At its first in-person meeting last week, members of the White House voting commission seemed to scoff at a key reform for expanding access to the ballot: automatic voter registration (AVR).
After Commissioner Mark Rhodes said he’d implemented a version of the system in his role as a West Virginia county elections clerk, he was pointedly asked by Commissioner Christy McCormick whether it had led to increased turnout.
“No,” Wood replied sheepishly, eliciting chuckles from the panelists.
In the end, the commission agreed to study AVR’s “pros and cons,” as Vice Chair Kris Kobach put it, though it devoted much more time to discussing new ways to root out ineligible voters.
AVR may or may not have had an impact in Wood County, West Virginia (population 86,000). But now there’s compelling new evidence from a much bigger sample that, as you’d expect, making it easier for people to register leads more people to vote.
Since early 2015, nine states have implemented AVR —in which eligible voters are added to the rolls when they come in contact with the DMV or other state agencies, unless they opt out— with Rhode Island the latest to do so last week. It’s emerged as the most promising and popular idea for expanding voting access.
In response, those looking to fight off reform have developed a talking point: Automatic voter registration — often falsely labeled “mandatory voter registration” by opponents — might sound nice, but it doesn’t actually increase voting. Since people aren’t affirmatively choosing to register but instead are simply being added to the rolls by default, the line goes, they’re not likely to show up at the polls.
Until recently, it’s been hard to refute that claim, because AVR hadn’t been in effect long enough to provide much evidence. But an important new study released Wednesday by Demos looked at Oregon, the first state to pass AVR in 2015, and the only state where it was in effect for the 2016 election.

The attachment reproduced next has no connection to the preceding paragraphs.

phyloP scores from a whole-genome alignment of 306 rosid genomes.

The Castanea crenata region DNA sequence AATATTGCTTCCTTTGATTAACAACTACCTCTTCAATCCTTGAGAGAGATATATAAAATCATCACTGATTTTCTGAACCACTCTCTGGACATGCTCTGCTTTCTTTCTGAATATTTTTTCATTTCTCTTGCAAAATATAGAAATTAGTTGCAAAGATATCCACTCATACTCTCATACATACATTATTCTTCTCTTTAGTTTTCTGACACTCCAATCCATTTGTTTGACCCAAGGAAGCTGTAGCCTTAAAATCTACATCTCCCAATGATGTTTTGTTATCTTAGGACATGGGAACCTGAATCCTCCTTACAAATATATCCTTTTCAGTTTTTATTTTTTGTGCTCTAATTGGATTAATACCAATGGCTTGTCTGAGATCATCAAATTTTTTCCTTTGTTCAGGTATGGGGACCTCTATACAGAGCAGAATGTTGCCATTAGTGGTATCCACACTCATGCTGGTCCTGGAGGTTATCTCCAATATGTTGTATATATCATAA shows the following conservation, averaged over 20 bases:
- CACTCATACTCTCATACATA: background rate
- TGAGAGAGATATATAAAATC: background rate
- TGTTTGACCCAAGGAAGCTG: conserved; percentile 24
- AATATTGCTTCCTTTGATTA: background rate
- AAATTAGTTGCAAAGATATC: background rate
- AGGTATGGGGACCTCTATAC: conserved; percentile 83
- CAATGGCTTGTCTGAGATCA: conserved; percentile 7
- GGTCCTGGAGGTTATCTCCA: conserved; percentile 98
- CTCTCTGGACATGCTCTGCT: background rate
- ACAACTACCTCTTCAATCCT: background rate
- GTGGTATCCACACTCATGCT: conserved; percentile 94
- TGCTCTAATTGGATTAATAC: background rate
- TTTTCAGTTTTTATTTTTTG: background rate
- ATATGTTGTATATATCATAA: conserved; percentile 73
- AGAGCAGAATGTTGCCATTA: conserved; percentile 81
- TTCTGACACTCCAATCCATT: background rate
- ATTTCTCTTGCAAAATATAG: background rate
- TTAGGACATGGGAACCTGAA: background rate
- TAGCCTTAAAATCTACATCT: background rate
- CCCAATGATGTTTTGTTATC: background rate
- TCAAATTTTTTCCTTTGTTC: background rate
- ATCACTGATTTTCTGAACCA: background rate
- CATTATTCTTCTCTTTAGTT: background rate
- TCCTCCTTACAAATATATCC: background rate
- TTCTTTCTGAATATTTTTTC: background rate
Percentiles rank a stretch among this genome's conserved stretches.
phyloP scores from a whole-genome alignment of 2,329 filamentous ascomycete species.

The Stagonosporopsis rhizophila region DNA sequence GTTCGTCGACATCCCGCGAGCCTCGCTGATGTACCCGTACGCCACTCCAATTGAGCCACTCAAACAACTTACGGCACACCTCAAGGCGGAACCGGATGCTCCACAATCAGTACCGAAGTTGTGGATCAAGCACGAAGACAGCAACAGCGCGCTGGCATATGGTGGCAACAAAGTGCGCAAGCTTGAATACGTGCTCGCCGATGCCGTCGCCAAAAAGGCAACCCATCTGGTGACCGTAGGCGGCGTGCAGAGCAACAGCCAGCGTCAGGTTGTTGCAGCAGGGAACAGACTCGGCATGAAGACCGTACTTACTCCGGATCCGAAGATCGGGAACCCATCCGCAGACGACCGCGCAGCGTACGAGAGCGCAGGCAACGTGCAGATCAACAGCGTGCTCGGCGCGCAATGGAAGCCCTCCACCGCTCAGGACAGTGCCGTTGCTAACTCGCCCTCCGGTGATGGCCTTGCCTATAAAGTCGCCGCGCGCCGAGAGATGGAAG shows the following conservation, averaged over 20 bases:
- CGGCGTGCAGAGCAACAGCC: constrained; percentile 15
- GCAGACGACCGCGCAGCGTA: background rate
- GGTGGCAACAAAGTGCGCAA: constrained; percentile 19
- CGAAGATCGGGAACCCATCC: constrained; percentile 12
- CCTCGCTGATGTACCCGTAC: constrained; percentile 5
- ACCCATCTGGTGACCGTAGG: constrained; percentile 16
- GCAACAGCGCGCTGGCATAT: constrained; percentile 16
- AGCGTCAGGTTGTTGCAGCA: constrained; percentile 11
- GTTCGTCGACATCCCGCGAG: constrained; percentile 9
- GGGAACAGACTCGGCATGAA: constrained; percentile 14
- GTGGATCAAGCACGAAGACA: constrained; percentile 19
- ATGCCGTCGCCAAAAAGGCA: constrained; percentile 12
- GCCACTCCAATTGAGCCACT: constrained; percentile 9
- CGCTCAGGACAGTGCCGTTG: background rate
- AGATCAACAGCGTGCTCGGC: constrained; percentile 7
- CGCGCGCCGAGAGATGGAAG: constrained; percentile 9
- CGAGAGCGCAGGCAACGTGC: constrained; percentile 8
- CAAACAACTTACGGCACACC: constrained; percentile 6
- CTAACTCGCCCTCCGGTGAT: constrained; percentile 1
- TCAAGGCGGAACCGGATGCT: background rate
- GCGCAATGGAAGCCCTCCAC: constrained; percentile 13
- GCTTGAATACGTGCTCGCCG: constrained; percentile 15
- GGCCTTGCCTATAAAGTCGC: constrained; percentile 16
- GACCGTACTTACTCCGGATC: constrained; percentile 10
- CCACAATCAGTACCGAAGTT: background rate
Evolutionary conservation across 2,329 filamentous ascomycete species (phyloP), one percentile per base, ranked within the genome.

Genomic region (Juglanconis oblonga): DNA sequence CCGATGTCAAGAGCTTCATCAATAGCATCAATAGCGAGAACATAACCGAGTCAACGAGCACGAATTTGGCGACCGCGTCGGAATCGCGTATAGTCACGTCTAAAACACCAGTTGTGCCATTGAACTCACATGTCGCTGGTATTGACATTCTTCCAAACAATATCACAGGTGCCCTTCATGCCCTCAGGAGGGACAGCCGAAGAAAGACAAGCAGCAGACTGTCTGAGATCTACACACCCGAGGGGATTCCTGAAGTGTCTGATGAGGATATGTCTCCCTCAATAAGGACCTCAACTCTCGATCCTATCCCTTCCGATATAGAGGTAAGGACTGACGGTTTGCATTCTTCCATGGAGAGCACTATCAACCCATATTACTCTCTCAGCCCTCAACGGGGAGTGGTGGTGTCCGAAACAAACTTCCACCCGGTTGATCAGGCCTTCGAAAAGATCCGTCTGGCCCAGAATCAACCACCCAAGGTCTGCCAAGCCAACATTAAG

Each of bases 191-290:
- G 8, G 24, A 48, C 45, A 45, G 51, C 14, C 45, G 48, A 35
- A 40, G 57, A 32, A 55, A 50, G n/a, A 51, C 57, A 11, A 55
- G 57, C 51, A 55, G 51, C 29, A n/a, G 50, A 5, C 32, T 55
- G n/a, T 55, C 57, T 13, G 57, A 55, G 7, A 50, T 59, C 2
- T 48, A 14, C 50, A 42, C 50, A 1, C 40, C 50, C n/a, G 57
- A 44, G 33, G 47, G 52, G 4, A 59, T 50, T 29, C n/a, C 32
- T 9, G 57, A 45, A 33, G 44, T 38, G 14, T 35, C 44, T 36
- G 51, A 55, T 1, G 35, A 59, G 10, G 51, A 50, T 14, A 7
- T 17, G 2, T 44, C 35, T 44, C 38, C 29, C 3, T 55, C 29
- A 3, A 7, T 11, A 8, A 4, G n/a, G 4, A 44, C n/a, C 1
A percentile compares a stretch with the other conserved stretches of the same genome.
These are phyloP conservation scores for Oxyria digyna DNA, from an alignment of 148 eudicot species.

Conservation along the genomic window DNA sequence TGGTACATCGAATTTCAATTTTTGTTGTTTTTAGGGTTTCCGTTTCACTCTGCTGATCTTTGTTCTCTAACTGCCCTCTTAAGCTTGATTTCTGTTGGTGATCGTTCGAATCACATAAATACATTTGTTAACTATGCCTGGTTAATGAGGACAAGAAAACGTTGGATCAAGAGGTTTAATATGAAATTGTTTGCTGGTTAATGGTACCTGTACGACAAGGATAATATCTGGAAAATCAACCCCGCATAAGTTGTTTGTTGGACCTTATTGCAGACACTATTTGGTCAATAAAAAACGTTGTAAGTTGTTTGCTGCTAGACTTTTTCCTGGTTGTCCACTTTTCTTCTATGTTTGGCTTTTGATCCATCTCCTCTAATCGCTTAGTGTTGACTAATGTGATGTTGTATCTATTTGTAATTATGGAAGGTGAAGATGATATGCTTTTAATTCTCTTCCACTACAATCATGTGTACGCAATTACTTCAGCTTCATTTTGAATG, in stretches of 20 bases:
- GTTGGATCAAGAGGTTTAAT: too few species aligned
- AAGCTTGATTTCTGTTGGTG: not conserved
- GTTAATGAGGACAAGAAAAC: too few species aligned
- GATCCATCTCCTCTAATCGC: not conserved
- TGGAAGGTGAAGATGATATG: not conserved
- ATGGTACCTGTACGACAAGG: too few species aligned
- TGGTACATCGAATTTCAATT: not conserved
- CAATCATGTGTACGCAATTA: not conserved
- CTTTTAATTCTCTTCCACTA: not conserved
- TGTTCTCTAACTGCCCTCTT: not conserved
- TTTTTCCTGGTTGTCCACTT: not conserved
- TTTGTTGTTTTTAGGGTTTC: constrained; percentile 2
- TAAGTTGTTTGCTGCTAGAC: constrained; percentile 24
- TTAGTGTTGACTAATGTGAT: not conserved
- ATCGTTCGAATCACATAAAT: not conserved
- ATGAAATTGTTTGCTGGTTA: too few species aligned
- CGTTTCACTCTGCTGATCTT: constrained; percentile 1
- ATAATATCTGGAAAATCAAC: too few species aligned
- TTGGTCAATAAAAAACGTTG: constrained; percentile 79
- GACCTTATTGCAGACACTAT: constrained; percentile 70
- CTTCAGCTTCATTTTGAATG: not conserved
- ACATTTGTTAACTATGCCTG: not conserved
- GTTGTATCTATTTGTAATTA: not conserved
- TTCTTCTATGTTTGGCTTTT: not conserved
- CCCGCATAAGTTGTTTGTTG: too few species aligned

Here’s the key finding, from a writeup by the study’s authors in The Nation:
Turnout in Oregon increased more between 2012 and 2016 than in any other state. Overall voter turnout in the state reached 68 percent in the 2016 presidential election, up from 64 percent during the 2012 non-AVR election period. Nationally, voter turnout increased by only 1.6 points.
Get that? The state that saw the biggest turnout jump from 2012 to 2016 was the one state where AVR was in effect.
Oregon’s first-place ranking is even more remarkable when you consider that it wasn’t a presidential swing state and it didn’t host a competitive Senate race, so outside factors weren’t driving Oregonians to the polls. And it was already one of the highest turnout states, meaning it didn’t have as much room to improve as most others. For years, Oregon has voted almost exclusively by mail.
Overall, 186,050 Oregonians were registered for the first time through AVR, and 67,903 of them voted. True, that 36 percent ratio suggests people registering through AVR may be somewhat less likely than other new registrants to vote. But those new AVR registrants still made up nearly 3.8 percent of all Oregon voters—an enormous share to be attributable to one election reform.
The report also found that the voters who registered via AVR were more likely to be non-white, young, and low-income than were the voters who hadn’t registered through AVR. So the new system appears not only to have boosted turnout, but also to have helped make the electorate more representative of the state as a whole.
Just one thing: Don’t tell the White House voting commission.